Australasia’s biggest esports event returned to Sydney’s Qudos Bank Arena over the weekend for another spectacular Counterstrike: Global Offensive tournament.
Intel Extreme Masters is a global esports competition organised by ESL (Electronic Sport League) and sponsored by Intel. Now in its thirteenth season, this is the second time that Sydney has hosted a heat of the competition. Sixteen teams from all over the world, from Brazil to China, all played for a slice of a US$250,000 prize pool with first place earning US$100,000.
The arena was packed with thousands of fans, many sporting the shirts of their favourite esports teams. As well as the esports fans in attendance, the matches have been watched (and re-watched) by thousands of fans around the word via streaming services such as Twitch.
But the IEM Sydney event is not just about the tournament. Intel also had a huge presence with their Intel Experience Arena. Hundreds of desktop and laptop PC were showing off some of the latest games running on Intel’s cutting-edge hardware. Visitors could try their hands at a lap around Australia’s famous Mount Panorama circuit in virtual reality, sitting in a force feedback cockpit. The likes of PUBG and Fortnite were also available for gamers to get their battle royal fix.
Intel were keen to show off their eighth-generation Core i9 CPUs and their Intel Optane memory technology, which was powering many of the gaming experiences. Also on show were many Intel-based IEM certified PC builds available from local PC system builders.
The Intel Channel Partner Zone featured many Australian PC retailers and a tournament stage hosting events over the weekend. Local PC retailer, MSY, were offering visitors who could build a PC in an hour the opportunity to take the completed machine home for half the retail cost. Gamers could also check out the latest peripherals from the likes of SteelSeries and Razer. Gamers with crusty old PCs could get their beige boxes souped up at the Pimp my PC booth.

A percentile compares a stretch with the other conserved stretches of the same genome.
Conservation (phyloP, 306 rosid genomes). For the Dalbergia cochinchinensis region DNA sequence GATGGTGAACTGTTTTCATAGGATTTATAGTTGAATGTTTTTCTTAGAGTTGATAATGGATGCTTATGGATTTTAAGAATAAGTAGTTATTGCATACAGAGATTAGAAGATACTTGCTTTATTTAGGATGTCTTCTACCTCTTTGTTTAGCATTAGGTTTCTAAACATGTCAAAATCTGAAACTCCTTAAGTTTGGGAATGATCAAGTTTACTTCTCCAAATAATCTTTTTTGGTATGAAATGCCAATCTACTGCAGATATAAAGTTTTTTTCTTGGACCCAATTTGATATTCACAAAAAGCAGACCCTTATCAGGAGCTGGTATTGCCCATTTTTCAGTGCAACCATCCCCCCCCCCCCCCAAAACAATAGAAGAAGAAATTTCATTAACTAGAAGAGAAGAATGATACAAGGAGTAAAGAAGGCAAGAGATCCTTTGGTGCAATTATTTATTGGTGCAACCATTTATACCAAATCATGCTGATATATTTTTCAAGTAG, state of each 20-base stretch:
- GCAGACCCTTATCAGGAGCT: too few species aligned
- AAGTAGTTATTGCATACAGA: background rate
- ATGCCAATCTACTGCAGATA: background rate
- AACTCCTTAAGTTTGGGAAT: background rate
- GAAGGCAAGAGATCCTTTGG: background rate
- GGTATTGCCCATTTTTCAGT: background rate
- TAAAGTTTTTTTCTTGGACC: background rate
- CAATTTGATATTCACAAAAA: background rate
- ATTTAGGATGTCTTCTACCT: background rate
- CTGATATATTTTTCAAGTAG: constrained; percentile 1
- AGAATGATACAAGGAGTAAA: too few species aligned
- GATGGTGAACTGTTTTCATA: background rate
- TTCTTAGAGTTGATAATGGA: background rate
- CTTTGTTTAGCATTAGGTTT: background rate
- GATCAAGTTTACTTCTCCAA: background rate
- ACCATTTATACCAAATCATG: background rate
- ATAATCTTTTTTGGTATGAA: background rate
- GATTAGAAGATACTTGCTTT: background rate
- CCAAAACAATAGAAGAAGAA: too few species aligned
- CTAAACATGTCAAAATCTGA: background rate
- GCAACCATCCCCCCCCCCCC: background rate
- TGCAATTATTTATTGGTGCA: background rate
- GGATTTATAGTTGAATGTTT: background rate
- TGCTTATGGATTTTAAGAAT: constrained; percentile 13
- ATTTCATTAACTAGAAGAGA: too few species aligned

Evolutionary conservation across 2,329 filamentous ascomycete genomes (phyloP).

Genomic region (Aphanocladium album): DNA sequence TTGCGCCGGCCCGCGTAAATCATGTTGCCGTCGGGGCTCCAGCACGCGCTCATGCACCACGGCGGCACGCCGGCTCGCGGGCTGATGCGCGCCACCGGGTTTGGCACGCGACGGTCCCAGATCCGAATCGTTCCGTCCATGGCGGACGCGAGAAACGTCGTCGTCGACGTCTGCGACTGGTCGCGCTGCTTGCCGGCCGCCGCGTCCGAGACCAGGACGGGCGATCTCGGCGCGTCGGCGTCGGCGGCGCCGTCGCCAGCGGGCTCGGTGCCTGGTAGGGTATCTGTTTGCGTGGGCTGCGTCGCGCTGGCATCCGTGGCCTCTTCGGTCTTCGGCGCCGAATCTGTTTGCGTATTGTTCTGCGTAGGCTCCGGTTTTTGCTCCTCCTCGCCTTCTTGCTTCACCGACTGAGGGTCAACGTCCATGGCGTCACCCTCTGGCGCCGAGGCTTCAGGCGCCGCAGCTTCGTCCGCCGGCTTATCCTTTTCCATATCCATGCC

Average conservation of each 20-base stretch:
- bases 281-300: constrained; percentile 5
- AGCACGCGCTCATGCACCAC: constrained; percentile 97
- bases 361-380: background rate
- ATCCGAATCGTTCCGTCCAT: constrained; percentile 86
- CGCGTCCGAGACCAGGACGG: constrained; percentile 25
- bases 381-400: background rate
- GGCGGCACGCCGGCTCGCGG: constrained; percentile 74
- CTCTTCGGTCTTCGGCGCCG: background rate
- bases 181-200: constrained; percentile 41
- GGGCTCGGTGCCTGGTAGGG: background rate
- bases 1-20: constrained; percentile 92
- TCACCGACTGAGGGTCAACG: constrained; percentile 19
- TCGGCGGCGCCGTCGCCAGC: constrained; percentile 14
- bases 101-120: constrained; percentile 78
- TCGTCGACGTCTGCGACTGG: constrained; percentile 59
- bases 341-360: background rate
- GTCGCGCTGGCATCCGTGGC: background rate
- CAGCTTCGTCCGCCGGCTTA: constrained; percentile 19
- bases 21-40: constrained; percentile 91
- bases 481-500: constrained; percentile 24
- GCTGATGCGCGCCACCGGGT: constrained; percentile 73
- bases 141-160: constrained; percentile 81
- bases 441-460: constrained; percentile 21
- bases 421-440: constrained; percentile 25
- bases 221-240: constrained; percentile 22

The Expo Hall accommodated hardware vendors such as Gigabyte, Netgear and MSI. At the Shopping Express- sponsored “Drone of Thrones”, a drone-flying competition, winners could win an Intel-powered DJI drones. Throughout the weekend the hall also hosted signing events from all the esports teams in attendance.
The Community Hall was home to events and tournaments all weekend, with the likes of Redbull giving fans the opportunity to go 1-on-1 in CS:GO with their favourite esports players. The ESL Community Stage featured an array of Australian esports, including the ESL Women’s Sydney Open.
To frenzied crowds the sixteen teams were whittled down to two, with the Danish team, Astralis, and the European arm of US FaZe Clan battling out for the US$100,000 prize money. Is was late Sunday night, after a gruelling three-day competition, that FaZe Clan took the trophy in a 3-0 win against Astralis.
With such a great crowd in attendance the competition is all but sure to return to Sydney, again, next year.